- ItemOpen AccessBeyond "Meeting Them Where They Are At" : How Nursing Students Conceptualize Harm Reduction In Their Practice With People Who Use Drugs(2022-01-04) Denis-Lalonde, Dominique B.; Estefan, Andrew; Dela Cruz, Aniela; Caine, VeraThis thesis presents findings from a qualitative study that explored how final year nursing students conceptualized harm reduction as a part of their practice with people who use drugs. The research was conducted using a critical social theory lens informed by the work of Habermas (1972; 1984). Data were collected in semi-structured interviews with 11 undergraduate nursing students from a western Canadian university. Data analysis was undertaken using the thematic analysis method developed by Braun and Clarke (2006). Three themes and nine sub-themes demonstrate the complex influences involved in the conceptualization of harm reduction among the participants. Participants expressed that harm reduction was congruent with nursing practice and that conceptually, harm reduction was inherent to their understanding of the profession. While participants seemed to have integrated the concept of harm reduction with their practice, their diverse experiences and identities influenced their perspectives. Contextually, these perspectives caused continued tensions for participants as they navigated questions about drug use stigma, the nature of drug use, the scope of the nurse, and the real-world application of their nursing education. These interconnected influences occurred against a backdrop of critical societal and systemic issues. Participants were negotiating oppressive systems and systemic norms, which affected their perspectives towards harm reduction and the care of people who use drugs. Participants enthusiastically perceived nurses as capable advocates and agents of change, yet they focused on individual contributions and abilities rather than collective efforts and progress. This study’s findings, reflected in four recommendations, contribute to the evidence required for educators to critically explore and prioritize educational approaches that support HR as nursing practice.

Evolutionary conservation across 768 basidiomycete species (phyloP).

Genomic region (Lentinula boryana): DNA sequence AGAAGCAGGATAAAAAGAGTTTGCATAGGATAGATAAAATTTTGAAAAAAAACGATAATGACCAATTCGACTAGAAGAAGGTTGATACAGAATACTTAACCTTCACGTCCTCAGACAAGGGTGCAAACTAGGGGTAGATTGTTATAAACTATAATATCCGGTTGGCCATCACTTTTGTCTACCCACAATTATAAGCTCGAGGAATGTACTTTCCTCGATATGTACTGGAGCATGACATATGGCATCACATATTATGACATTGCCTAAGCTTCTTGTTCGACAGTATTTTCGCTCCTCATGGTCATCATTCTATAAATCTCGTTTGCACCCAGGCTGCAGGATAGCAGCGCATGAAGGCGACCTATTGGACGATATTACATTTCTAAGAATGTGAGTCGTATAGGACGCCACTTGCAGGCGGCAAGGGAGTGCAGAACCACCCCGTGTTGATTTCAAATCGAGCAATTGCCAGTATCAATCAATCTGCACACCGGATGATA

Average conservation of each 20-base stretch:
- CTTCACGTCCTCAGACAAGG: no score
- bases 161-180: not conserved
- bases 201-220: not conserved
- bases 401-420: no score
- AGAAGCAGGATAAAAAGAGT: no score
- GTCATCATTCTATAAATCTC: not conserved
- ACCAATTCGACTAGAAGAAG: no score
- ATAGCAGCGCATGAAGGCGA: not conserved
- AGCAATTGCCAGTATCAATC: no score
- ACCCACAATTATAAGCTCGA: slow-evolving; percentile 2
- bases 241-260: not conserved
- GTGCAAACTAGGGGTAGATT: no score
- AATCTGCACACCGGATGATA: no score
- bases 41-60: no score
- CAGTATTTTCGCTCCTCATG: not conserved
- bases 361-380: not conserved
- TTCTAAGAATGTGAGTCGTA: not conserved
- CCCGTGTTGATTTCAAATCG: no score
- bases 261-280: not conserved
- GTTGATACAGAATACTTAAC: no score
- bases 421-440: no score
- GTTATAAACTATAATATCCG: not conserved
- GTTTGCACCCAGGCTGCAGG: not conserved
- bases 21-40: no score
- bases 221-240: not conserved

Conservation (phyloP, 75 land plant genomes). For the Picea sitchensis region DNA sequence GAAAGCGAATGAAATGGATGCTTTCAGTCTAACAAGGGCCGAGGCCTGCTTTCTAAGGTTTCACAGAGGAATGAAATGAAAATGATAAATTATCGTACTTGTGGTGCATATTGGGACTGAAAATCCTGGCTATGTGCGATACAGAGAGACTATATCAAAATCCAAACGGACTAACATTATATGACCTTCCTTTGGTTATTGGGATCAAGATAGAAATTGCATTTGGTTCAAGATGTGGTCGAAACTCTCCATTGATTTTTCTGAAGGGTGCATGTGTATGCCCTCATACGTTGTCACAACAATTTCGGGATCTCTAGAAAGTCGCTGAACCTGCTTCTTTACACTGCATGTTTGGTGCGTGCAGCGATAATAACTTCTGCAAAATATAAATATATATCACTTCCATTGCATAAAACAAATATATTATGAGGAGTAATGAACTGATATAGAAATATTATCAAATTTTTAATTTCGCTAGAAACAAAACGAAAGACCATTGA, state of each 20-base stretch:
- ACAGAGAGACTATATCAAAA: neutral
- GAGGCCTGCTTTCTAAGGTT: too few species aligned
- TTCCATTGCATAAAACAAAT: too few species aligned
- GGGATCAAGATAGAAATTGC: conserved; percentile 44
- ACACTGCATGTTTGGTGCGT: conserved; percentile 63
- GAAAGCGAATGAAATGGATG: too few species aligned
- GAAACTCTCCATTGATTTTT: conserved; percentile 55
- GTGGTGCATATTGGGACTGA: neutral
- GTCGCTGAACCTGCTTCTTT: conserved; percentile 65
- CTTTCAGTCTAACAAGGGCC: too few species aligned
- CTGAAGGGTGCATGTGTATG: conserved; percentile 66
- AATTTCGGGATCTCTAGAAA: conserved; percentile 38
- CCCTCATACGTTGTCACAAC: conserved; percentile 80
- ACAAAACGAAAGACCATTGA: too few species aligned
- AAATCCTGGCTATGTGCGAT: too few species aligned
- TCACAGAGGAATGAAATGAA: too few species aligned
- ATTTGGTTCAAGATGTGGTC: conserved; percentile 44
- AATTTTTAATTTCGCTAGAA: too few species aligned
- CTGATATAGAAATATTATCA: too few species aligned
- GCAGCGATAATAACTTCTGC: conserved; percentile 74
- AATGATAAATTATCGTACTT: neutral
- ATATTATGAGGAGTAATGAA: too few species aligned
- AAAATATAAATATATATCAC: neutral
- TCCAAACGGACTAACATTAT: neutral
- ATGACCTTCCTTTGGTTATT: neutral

- ItemOpen AccessComposing and Recomposing Self as Lesbian Birth Mother: A Narrative Inquiry(2022-12-21) Mansell, Deborah; Estefan, Andrew; dela Cruz, Aniela; Nelson, FionaMotherhood and mothering are dynamic experiences, yet they are often framed within and by heterosexual contexts, positioning lesbian birth mothers as outside “typical” mothering experiences. Most pregnant women in Canada, including lesbian birth mothers receive some formalized prenatal care and give birth in an acute care setting. Despite this, little is known about the experiences of lesbian birth mothers as they interact with healthcare providers and the maternity health and social care systems. Narrative inquiry research is a way to study experience through story and is a way to generate meaningful insights into the experiences of lesbian birth mothers as they negotiate maternity care. Narrative inquiry is a relational, iterative process in which the research data collection and reporting are negotiated with participants and alongside a response community of advisors and experts. In this narrative inquiry, together with three (3) lesbian birth mothers, I explored their experiences with maternity health and social services, family, institutions, and community in the greater Calgary, Alberta area. Three co-composed narrative accounts of the experiences of being a lesbian birth mother are presented, followed by the narrative threads of (1) Lesbian Maternal Wisdom, (2) Functional Infertility or Free to Decide? (3) Shades of Grey; and (4) Whose Space is this Space? In the final chapter, implications and recommendations for practice, research, and policy are made.